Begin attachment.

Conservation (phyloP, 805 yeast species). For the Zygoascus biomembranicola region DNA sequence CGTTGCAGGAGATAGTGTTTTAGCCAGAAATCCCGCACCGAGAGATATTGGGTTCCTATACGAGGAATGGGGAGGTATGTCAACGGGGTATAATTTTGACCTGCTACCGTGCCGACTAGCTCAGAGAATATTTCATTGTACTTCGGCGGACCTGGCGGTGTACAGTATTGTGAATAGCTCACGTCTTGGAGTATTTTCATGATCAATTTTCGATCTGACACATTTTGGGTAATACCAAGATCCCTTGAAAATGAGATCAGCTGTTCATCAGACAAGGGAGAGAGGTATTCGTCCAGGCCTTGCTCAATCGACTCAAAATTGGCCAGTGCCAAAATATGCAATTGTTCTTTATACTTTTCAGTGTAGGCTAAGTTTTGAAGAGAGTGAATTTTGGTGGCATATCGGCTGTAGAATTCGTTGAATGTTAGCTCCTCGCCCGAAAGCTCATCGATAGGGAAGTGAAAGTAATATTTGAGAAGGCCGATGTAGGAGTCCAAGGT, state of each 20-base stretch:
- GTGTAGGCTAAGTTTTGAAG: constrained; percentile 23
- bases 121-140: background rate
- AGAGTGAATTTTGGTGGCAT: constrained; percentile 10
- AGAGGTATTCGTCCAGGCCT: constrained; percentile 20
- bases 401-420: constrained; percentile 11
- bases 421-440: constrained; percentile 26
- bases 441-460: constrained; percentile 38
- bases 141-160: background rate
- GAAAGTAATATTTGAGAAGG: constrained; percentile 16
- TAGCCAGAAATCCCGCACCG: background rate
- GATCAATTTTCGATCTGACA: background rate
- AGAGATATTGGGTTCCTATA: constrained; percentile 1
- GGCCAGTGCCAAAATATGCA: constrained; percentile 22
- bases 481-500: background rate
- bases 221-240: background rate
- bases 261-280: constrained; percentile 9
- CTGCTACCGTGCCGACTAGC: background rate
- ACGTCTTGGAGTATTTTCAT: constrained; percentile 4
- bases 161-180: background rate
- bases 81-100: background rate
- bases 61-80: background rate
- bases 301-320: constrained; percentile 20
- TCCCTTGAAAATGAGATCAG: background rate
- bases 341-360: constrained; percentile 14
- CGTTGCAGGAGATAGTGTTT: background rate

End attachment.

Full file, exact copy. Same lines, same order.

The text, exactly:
Conservation (phyloP, 805 yeast species). For the Zygoascus biomembranicola region DNA sequence CGTTGCAGGAGATAGTGTTTTAGCCAGAAATCCCGCACCGAGAGATATTGGGTTCCTATACGAGGAATGGGGAGGTATGTCAACGGGGTATAATTTTGACCTGCTACCGTGCCGACTAGCTCAGAGAATATTTCATTGTACTTCGGCGGACCTGGCGGTGTACAGTATTGTGAATAGCTCACGTCTTGGAGTATTTTCATGATCAATTTTCGATCTGACACATTTTGGGTAATACCAAGATCCCTTGAAAATGAGATCAGCTGTTCATCAGACAAGGGAGAGAGGTATTCGTCCAGGCCTTGCTCAATCGACTCAAAATTGGCCAGTGCCAAAATATGCAATTGTTCTTTATACTTTTCAGTGTAGGCTAAGTTTTGAAGAGAGTGAATTTTGGTGGCATATCGGCTGTAGAATTCGTTGAATGTTAGCTCCTCGCCCGAAAGCTCATCGATAGGGAAGTGAAAGTAATATTTGAGAAGGCCGATGTAGGAGTCCAAGGT, state of each 20-base stretch:
- GTGTAGGCTAAGTTTTGAAG: constrained; percentile 23
- bases 121-140: background rate
- AGAGTGAATTTTGGTGGCAT: constrained; percentile 10
- AGAGGTATTCGTCCAGGCCT: constrained; percentile 20
- bases 401-420: constrained; percentile 11
- bases 421-440: constrained; percentile 26
- bases 441-460: constrained; percentile 38
- bases 141-160: background rate
- GAAAGTAATATTTGAGAAGG: constrained; percentile 16
- TAGCCAGAAATCCCGCACCG: background rate
- GATCAATTTTCGATCTGACA: background rate
- AGAGATATTGGGTTCCTATA: constrained; percentile 1
- GGCCAGTGCCAAAATATGCA: constrained; percentile 22
- bases 481-500: background rate
- bases 221-240: background rate
- bases 261-280: constrained; percentile 9
- CTGCTACCGTGCCGACTAGC: background rate
- ACGTCTTGGAGTATTTTCAT: constrained; percentile 4
- bases 161-180: background rate
- bases 81-100: background rate
- bases 61-80: background rate
- bases 301-320: constrained; percentile 20
- TCCCTTGAAAATGAGATCAG: background rate
- bases 341-360: constrained; percentile 14
- CGTTGCAGGAGATAGTGTTT: background rate